The vinyl records have now been sorted into alphabetical order and the cataloguing has begun. I have concocted a spreadsheet into which I am entering the name of the artist, the album, the record label, the year of recording and whether it is mine or TOWT’s and allocating each a unique reference number which will be used to store them and facilitate their retrieval. That’s the theory, anyway.
I have adopted only two rules in cataloguing, aside from the obvious one of observing strict alphabetical order, the principal one being that there is no definite article. So The Who are filed under W. Perhaps more controversially, solo artists are filed under their first names. So Bob Dylan is filed under B. There was a long and lengthy discussion on this point but I was overruled!
Starting with A I came across two long lost gems in my collection. If I was pressed against the wall or had one of those Desert Island Disc moments and was asked who my favourite group was I would probably have to say Joy Division. At the time – we are talking about 1979 to 1982 – I was besotted by the sounds coming out of Factory records. Following Ian Curtis’ untimely and tragic demise and New Order emerging to pick up the pieces there was a bit of a hole in Factory’s armoury and a group of lads from Wythenshawe called A Certain Ratio manfully tried to fill the breach. Their name came from the lyrics of a 1974 Brian Eno track, The True Wheel.
When I got their albums out of the storage box I was a bit fearful. The cover to their first album, To Each, released in 1981, was a bit bent and warped. Clearly the pressure that it had been under over the years was above a certain ratio but, mercifully, the vinyl played without any problems. The hallmark Factory sound is there – thumping bass and distant, almost monotone, vocals but the funkier edge to their sound and in particular the trumpet seem to get lost in the mix. To my current tastes it led to an unsatisfactory listening experience.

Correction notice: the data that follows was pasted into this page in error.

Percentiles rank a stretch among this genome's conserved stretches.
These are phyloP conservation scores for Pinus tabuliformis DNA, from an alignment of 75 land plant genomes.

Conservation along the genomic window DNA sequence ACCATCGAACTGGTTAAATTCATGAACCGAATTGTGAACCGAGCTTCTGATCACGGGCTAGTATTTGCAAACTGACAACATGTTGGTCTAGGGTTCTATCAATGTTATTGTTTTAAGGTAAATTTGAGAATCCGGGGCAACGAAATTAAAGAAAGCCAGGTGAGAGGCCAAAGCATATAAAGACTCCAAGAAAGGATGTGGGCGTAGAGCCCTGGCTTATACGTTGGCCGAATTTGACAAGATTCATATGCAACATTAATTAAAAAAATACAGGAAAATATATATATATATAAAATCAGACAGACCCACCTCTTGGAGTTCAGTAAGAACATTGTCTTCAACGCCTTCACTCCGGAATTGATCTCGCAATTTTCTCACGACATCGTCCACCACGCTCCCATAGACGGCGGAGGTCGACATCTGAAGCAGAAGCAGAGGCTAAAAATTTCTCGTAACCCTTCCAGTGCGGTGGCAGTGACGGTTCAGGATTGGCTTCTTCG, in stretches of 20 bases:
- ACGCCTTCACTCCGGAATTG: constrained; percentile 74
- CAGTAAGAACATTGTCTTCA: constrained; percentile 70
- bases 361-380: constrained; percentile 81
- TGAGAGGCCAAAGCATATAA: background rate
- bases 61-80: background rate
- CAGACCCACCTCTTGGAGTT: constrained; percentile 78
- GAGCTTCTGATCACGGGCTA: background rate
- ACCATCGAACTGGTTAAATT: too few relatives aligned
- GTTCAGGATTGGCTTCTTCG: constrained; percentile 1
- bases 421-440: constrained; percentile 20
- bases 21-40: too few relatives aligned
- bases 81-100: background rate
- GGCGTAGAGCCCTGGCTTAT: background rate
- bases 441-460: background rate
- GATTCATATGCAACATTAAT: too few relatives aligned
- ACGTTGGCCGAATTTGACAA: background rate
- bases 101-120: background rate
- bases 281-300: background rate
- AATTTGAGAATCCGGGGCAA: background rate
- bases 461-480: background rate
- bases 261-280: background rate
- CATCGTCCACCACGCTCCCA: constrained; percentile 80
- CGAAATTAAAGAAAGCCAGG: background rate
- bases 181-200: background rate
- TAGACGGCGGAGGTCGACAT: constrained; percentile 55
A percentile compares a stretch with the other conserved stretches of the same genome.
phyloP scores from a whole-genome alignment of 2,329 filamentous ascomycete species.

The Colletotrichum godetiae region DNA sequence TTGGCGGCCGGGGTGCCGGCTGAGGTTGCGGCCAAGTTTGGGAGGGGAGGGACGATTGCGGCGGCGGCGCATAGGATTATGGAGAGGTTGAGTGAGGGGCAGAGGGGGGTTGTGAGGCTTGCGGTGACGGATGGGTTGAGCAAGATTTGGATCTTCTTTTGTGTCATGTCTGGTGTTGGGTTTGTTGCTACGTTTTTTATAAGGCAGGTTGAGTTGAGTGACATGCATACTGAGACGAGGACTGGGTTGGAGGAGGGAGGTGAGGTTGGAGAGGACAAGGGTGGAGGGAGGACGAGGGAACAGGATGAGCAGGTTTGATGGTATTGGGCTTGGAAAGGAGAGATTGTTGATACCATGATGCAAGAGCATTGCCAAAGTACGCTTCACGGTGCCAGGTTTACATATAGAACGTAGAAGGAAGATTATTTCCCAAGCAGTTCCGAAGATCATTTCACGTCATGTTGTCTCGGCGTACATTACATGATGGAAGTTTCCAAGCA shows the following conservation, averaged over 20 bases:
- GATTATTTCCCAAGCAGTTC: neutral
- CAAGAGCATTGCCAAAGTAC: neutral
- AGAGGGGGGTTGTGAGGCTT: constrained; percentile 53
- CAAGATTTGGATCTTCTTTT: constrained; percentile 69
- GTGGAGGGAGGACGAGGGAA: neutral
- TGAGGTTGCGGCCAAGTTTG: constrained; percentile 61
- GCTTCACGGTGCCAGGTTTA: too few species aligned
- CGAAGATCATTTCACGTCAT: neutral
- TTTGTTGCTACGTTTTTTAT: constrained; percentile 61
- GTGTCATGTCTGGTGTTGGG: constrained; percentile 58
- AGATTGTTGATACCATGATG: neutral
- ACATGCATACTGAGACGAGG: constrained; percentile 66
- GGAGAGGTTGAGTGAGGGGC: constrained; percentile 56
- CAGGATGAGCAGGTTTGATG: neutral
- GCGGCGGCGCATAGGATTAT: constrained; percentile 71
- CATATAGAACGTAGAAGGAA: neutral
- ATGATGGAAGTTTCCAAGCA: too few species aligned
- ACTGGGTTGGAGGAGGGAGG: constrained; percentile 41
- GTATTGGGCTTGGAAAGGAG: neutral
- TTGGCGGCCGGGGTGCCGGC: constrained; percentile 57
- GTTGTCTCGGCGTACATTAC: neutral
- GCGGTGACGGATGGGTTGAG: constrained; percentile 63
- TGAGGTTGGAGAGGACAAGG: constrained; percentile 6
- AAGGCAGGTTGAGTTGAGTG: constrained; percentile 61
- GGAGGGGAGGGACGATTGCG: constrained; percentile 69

By the following year some of the balance issues of the band had been sorted out and Sextet, with its beautiful picture of a sunset sky, is a more satisfying album. It is still not an easy listen and has an even bleaker feel to it than the earlier release. But at least there is a more discernible funky feel to it interspersed with atonal piano and dissonant trumpet and vocals which seem to be struggling to keep up with the pace of it all. Undoubtedly, the stand out track is the two-chord seven and half minute wonder that is Knife Slits Water. It was good to give the album another spin but, God, I must have been depressed in those days!
After that there was a dire need for some uplifting music. Now funk isn’t really my thing but I always had a soft spot for Defunkt’s Thermonuclear Sweat, their 1982 release for Hannibal records. The album’s title is apposite and they cook up a storm, their style being a mix of James Brown style funk and more conventional jazz riffs. The opening track, Illusion, was always my favourite with some stunning solo interplays between brass and guitar but listening again some thirty odd years after the second track, I Tried To Live Alone, really stood out and kicked some ass. The pace was such that it was a relief to move directly on to the more overtly jazz piece, Cocktail Hour (Blue Bossa). To add to my pleasure in rediscovering this album I found it was worth quite some money.